NEW ORLEANS — Banking apps are out.
That’s the word out of Digital Banking 2016 here, where bankers outnumber entrepreneurs (but not vendors).
The mobile banking app traces its roots to SMS banking back in 1999. Since 2012, it has been the fastest growing technology in banking.
But it comes with a cost, a big cost. The apps require updates and maintenance that could cost at least $300,000 per year — and upwards of $1 million for larger apps.
Further, because of the update dynamic, apps don’t fully allow for the type of dynamic experience consumers crave. This is a static platform for a function that shouldn’t be static at all. And with the new deep linking from Google, users will be able to pick and choose the app elements they want anyway — which means all that work creating a seamless app experience will be for naught.
Instead, developers are gravitating to online banking platforms optimized for mobile. A May 31 Financial Brand report noted the near-universality of mobile-optimized sites for the large banks. And just today Yes Bank in India announced a revamped mobile-first website. ProfitStars has had a mobile optimization product for a while, but it has gotten little attention to date.
Optimization for mobile means no more iOS store updates, no more waiting until next quarter to change a feature, and no more forced updates by iOS version changes. It will also mean some loss of control for banks, just as they have finally gotten comfortable with the app environment. In other words, it’s back to the Wild West days of browsers, but within the overall framework of iOS and Android.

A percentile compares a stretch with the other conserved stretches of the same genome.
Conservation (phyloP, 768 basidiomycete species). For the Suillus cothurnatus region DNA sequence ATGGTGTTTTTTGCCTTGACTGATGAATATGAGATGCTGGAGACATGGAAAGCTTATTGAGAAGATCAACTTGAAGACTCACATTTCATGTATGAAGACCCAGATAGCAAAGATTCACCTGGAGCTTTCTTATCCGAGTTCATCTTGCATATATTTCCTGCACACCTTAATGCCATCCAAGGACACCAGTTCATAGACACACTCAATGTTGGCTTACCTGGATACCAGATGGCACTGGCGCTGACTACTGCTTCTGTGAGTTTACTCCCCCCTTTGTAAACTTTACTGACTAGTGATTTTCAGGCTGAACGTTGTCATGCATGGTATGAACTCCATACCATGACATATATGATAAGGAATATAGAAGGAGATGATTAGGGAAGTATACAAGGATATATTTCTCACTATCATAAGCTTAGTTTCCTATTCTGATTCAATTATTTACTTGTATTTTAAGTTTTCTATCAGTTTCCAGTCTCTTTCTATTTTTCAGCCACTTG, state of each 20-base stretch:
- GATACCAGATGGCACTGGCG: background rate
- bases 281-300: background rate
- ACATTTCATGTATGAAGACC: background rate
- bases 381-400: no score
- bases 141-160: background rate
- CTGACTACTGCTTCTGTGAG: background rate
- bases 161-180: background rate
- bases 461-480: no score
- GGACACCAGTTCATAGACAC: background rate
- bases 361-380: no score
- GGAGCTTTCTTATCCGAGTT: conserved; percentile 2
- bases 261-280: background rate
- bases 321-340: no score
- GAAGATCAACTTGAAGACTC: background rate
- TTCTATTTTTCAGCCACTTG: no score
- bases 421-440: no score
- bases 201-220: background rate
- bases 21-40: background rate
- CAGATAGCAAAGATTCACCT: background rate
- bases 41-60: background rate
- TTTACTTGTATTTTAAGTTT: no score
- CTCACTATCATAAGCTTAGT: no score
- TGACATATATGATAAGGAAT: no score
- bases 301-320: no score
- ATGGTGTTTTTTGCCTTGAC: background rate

This is a positive, overall, though. It will allow for more responsive digital banking, and that is necessary as bankers increasingly focus on the Millennial demographic. There was debate here about how Millennials are said to prefer banking with technology brands. But here’s how one entrepreneur, Andrew Sharpe, the Chief Product Officer at Maxwell Forest, the developer of fintech products and services, rightly responded to that argument:
I keep on hearing this. I think it is something deeper than just the ‘brand’ associations.
What Google and Amazon do fantastically well is have a tacit agreement with the consumer. They suck up huge amounts of data from the customer and then use it to provide value to the customer (e.g. better Google Maps suggestions, or with Amazon, recommendations on a specific product). Millennials realize this and are willing to have that agreement.
Banks, we know, suck up huge amounts of data but don’t do anything with it.
I don’t think it is a brand thing, I think it is the Millennial is aware they are not being given a fair trade with their bank. Indeed, what they are asking for is a bank to provide a Google-like service … or have Google apply their systems on banking.
Optimized for mobile sites allow for more Google-like services, and should save banks a few dollars, too. It just makes sense.1 - Reader Likes This Post